TWO years ago, ‘devoted father’ Justin Skrebowski popped into Abingdon’s Poundland to buy balloons on his beloved wife’s birthday.

Unwittingly walking to the scene of his death, it was a decision that changed his loved ones’ lives forever.

The 61-year-old Oxford resident was browsing when a schizophrenic drug addict walked in, picked up a 20-inch knife from the shelf and fatally stabbed him.

Today marks the second anniversary of the tragedy, but the agony of loss has not faded for widow Gulsen Alkan.

The mum-of-two, who lives in Cutteslowe with their five-year-old twins, said: “Of course the pain is still the same, but you learn how to deal with it. Time helps.

“If you need to cry then you just cry, but you learn to hold yourself back. I know what time of the day I can cry - not in front of the kids.”

The 41-year-old credits her children Enes and Rosy for giving her purpose to push through her grief.

She said: “They know what happened, not details, but what he was doing when it happened. They don’t get angry or ask questions, they don’t see a problem.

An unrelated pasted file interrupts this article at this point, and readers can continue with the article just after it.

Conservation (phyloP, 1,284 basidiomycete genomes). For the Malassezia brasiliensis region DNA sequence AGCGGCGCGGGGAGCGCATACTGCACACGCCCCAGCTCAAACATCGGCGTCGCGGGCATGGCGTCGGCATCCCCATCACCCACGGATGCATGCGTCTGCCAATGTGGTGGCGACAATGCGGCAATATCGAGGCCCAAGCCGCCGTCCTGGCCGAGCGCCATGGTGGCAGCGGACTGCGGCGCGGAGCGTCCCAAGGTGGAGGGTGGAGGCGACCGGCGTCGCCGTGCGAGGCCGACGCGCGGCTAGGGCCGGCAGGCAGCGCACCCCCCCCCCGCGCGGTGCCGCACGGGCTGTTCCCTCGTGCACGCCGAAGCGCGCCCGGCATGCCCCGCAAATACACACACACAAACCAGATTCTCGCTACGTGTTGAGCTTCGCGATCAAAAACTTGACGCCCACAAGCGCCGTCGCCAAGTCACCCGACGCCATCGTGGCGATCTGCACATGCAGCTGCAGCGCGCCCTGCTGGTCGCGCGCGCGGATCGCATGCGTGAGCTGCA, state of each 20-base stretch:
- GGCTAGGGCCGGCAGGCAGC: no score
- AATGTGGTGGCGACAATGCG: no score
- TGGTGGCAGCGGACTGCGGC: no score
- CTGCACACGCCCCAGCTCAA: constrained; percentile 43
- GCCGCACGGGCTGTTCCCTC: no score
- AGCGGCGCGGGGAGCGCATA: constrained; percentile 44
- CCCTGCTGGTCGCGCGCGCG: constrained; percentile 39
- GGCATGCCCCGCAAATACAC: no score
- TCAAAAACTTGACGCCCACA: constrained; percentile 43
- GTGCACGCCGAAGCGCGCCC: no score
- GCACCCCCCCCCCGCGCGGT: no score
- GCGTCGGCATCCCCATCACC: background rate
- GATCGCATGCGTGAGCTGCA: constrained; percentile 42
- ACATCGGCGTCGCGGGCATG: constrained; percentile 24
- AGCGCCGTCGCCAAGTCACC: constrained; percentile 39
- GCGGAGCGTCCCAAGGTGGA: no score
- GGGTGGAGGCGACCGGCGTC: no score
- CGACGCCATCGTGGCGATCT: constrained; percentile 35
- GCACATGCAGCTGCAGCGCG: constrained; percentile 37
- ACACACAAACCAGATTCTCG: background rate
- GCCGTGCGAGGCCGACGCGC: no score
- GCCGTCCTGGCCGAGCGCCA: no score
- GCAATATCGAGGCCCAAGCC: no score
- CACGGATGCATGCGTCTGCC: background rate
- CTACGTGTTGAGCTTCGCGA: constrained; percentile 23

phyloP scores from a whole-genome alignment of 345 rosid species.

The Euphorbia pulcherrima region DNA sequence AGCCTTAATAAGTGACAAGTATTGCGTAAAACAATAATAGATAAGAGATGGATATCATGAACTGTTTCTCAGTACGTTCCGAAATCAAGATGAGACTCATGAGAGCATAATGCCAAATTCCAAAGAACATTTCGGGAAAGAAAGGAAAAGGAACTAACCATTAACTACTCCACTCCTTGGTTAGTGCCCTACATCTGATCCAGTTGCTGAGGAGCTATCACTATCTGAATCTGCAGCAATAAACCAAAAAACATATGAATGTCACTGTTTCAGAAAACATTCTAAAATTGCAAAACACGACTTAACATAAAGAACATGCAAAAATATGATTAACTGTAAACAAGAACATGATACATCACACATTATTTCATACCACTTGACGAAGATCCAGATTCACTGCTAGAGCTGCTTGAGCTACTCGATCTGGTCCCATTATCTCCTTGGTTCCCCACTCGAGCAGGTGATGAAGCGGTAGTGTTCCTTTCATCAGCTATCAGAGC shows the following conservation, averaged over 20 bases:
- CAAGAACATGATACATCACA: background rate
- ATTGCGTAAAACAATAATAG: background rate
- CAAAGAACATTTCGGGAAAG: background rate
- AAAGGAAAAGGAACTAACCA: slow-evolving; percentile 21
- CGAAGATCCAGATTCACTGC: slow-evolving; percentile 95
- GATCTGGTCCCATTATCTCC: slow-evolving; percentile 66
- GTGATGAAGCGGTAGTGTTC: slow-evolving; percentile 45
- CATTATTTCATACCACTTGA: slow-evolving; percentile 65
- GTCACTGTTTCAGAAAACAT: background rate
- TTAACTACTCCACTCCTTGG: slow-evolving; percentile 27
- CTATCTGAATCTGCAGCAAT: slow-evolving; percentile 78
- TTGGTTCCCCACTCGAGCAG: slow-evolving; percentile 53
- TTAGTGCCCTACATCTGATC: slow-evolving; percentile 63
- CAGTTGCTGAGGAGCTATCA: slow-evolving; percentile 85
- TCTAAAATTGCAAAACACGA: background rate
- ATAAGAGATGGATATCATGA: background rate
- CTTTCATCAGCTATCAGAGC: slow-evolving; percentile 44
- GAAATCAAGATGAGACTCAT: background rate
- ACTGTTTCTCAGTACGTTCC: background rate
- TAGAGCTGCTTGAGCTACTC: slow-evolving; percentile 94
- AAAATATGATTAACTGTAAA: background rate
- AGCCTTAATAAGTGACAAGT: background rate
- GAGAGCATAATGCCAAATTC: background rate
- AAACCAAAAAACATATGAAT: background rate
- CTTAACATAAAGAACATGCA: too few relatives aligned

“They say ‘that’s okay mummy, we still need to celebrate your birthday’.”

The mum-of-two pushed aside her grief to take on responsibilities once filled by Mr Skrebowski, adopting his antique picture framing business as her own and learning to drive.

She said: “Since Justin has gone, I have learnt a lot. It’s something to be proud of. Sometimes I just think ‘I’m doing exactly what Justin should be doing right now’.”

The couple met in London’s Portobello Road, where Mr Skrebowski ran an antiques shop and his future wife was working part-time to fund her English studies.

Mr Skrebowski’s killer Trevor Joyce is serving life for manslaughter, but the fight for justice continues.

Mrs Alkan has highlighted alleged failures by police and health authorities to protect the public from Joyce.

She persuaded the Oxfordshire coroner to resume a full inquest into Mr Skrebowski’s death, which will investigate if opportunities were missed to prevent the attack.

The inquest is scheduled to take place over two weeks from February 26, having been postponed in November.

Adrian Skrebowski, one of Mr Skrebowski’s two brothers, said: “We’d like to see [authorities] held to account.

“Justin was generous to a fault and had a good sense of humour. He was popular and a little bit of a rebel at heart.

“He was a devoted father - he only got to enjoy the children for three years.

“Not many days go past when something doesn’t remind me of him.”